I’ve noticed that “mainstream” orchestras don’t very often play those big Bach-Stokowksi arrangements or Hamilton Harty’s Handel any more. Do you think the early music movement has something to do with that? Absolutely. I think that repertoire has lost its lustre. A Stokowski arrangement is beautiful in its own way, but it’s very much a period piece. It was popular in the mid-20th century – and it was really not about Bach, it was about Stokowski. It had its charms, but now we’re hearing Bach differently. That’s my personal view of it.


Getting back to Tafelmusik, what are you doing these days that’s new and different? We just did a programme of Chopin on period piano – we’ve never done that before. And some of Alison Mackay’s programming that I referred to earlier involved multi-media, acting and visual arts. But it’s always a concert where the “other things” are there to give the music context. It’s not like we’re doing something that you can’t really identify as a concert any more – it’s concerts with more context, both historical and contemporary.

We’re making films from time to time. We have two in the works: our “Galileo Project” and our “Sing-Along Messiah.” And we have quite a presence online and on social media. That’s exciting because it gives us new ways to get out to the world. We’ve made some YouTube videos, for example, which there would have been no reason to make five years ago – there was nowhere to put them. So we’re doing new things with formats as well as content.


You mentioned your recent Chopin concert – and you did some Mendelssohn last year. How far do you plan to advance into the 19th century? Will you do Wagner in 2013, for his 200th birthday? Not in 2013 – but I won’t say we’ll never do Wagner. But we’re always musically curious to explore things that are new and different. The Chopin was certainly a stretch for us – but I can remember the first time we did Mozart, and now Mozart is absolutely standard for us. This year we’re finally doing Beethoven’s Ninth: that’s a bit of a stretch for us, and we love doing it. How far will that go? I don’t know. I imagine Schumann isn’t too far away, and I’d love to do Berlioz. But the 19th century will never be the core of our repertoire: we’re not going to be a romantic orchestra. The baroque and classical will always be the core.

You’ve done some contemporary music, too. We have done some. I’m always looking for composers who are turned on by composers and want to write specifically for our instruments. We’ve had some wonderful experiences with Canadian composers – but we’ve also had some experiences where they’ve written sort of regardless of our instruments. So we’ve had some mixed experiences. We continue to explore that by commissioning one new piece a year. I’ve often thought that it would be nice to have a composer in residence who would work with us over a period of time, and get to know the orchestra. That’s a long-range plan.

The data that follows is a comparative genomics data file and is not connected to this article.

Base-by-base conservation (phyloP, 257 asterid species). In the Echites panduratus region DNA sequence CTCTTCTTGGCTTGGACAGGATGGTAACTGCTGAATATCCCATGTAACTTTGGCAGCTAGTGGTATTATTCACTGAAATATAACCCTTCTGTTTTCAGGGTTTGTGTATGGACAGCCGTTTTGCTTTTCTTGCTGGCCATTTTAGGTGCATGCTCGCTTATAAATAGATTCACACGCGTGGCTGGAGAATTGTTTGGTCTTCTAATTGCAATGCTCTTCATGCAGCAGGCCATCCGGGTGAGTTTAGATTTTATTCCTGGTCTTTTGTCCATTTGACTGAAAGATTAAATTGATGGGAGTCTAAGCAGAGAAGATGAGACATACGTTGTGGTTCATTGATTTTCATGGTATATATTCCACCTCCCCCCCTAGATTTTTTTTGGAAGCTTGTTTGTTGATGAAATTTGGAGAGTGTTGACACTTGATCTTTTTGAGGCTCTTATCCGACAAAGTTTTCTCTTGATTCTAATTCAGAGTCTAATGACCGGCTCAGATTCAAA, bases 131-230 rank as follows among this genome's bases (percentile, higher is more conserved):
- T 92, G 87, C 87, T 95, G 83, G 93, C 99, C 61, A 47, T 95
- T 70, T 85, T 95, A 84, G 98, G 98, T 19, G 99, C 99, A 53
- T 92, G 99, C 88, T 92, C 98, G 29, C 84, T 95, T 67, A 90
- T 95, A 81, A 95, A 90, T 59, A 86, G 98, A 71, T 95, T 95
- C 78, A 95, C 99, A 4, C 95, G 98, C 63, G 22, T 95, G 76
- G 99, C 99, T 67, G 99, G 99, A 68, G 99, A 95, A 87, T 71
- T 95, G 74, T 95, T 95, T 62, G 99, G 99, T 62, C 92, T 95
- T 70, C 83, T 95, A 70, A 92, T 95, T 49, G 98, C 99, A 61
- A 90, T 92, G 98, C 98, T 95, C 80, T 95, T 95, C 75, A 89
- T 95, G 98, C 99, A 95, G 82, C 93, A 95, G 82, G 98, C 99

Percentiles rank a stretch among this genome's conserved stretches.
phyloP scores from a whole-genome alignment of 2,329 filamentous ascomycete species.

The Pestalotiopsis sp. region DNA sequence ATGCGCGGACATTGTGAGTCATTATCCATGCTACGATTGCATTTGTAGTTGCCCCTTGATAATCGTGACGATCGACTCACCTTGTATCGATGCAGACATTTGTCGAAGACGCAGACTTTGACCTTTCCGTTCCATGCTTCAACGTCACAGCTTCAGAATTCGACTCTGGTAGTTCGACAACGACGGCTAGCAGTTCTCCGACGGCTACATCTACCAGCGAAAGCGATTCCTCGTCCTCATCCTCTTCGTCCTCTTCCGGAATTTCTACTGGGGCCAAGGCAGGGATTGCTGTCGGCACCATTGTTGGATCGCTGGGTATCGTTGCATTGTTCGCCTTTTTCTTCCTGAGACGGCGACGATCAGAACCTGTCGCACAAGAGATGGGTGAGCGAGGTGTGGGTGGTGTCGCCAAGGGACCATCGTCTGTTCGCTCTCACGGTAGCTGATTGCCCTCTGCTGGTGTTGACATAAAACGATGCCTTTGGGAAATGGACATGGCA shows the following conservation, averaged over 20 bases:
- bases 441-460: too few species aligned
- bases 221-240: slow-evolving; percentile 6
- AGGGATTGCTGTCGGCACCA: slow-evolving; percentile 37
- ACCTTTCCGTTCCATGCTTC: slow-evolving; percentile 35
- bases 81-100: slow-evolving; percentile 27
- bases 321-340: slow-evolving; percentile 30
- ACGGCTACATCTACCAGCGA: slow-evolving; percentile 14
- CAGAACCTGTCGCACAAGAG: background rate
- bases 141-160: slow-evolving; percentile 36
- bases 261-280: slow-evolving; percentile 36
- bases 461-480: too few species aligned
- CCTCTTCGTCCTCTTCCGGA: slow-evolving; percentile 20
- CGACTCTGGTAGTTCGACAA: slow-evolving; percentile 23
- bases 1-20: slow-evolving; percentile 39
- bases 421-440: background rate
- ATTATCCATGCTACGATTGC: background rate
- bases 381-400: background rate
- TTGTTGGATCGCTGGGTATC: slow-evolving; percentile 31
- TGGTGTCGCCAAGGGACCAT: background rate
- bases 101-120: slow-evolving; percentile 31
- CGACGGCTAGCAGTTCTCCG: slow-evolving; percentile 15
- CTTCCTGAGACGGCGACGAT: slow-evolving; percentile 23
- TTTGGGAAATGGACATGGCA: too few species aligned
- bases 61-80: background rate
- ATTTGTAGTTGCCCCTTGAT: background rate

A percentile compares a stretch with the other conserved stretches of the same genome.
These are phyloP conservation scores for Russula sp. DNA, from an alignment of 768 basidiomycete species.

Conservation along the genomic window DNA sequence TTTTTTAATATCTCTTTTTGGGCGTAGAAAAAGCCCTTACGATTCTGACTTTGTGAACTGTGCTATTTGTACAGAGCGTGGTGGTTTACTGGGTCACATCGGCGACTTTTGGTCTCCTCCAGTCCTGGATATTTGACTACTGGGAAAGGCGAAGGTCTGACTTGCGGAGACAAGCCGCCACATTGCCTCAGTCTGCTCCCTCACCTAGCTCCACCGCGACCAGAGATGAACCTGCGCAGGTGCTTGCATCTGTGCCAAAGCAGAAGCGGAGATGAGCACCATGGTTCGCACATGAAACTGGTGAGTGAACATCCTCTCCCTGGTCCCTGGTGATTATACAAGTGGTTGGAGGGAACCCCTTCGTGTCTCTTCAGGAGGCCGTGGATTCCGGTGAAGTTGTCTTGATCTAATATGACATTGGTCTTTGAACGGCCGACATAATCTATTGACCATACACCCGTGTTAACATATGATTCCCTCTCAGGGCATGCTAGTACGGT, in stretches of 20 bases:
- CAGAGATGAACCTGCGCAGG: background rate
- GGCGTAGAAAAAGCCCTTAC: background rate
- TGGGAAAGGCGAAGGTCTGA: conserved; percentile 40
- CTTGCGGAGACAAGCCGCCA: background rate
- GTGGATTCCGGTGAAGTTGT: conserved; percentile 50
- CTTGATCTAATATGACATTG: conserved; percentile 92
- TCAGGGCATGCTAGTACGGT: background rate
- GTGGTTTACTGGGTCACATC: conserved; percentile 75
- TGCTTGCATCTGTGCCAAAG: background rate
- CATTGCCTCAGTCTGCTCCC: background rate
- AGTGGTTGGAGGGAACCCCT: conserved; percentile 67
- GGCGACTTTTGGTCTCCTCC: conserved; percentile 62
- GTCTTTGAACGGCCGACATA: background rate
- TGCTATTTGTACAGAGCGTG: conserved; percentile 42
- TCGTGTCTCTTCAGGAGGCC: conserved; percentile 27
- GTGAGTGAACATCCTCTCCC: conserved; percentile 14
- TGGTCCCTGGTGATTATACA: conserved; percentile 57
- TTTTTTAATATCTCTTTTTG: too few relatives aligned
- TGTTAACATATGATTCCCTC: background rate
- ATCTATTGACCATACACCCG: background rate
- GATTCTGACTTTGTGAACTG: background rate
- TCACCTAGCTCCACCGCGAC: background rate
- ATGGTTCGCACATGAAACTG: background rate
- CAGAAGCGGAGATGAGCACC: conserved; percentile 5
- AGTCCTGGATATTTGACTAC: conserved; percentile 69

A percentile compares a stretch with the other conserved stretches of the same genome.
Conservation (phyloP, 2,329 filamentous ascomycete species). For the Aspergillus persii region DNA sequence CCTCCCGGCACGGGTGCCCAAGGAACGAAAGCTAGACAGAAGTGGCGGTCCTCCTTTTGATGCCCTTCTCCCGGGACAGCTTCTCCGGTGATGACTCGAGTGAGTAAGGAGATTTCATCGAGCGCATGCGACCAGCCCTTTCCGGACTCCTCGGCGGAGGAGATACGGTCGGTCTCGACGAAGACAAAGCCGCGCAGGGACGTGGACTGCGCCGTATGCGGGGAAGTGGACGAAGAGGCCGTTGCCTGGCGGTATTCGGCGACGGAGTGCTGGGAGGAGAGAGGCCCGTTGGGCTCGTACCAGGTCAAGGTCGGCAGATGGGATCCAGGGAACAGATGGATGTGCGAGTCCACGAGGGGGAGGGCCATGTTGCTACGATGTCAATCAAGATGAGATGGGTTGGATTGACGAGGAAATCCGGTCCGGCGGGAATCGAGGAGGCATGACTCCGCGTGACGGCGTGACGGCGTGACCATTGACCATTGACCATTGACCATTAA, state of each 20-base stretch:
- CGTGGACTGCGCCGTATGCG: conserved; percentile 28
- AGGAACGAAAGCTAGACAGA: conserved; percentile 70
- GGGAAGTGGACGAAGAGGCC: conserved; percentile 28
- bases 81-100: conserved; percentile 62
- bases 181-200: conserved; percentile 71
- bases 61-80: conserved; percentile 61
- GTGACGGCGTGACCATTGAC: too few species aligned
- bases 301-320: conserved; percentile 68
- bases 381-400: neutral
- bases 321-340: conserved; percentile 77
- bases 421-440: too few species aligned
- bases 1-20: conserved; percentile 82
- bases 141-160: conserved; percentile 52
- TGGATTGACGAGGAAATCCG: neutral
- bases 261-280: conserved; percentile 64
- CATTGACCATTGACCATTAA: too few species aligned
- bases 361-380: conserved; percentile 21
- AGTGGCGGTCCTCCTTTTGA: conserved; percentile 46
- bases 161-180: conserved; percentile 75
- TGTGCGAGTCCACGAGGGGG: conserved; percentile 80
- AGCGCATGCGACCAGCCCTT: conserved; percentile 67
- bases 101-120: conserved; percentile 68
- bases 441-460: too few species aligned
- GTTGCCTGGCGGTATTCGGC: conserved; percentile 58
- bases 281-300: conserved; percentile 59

More immediately, you look to be pretty busy over the next couple of months. We have Mozart’s Symphony No. 1 coming up. I don’t think anyone ever does it, so that will be great. And our Messiah is a holiday tradition – but it’s different every year because the cast is different. This year we have one of the best casts we’ve ever had. There’s not a weak singer amongst them.


And of course there’s your “Sing-Along Messiah.” Yes, and we’re busy making a film about that – it will be broadcast on Bravo! Television on December 6 at 9 o’clock.


In January, the “Bach at the Coffee House” programme must be dear to your heart. We know about Bach’s obligations to provide music for church on Sundays. There was another part of Bach’s output, because he was the director of the Collegium at Zimmerman’s Coffee House. It was the beginning of concert culture. It’s fun to figure out what they played, and what it would have been like to go there.


And in February, Bach’s Mass in B Minor is no small undertaking. No it’s not – and it’s a piece that certainly deserves to be in the canon.


I expect you keep your ears to the ground. What do you think of some of the younger early-music groups out there? There’s so much happening that I don’t know everyone. But there are some very good young people out there. It goes in waves: there was a time, about 10 years ago, when I thought that maybe early music was coming to an end, because there didn’t seem to be anyone picking it up and running with it. Now there’s so much going on – so much energy and talent. It’s a very rich time for baroque performance.


Colin Eatock is the managing editor of The WholeNote.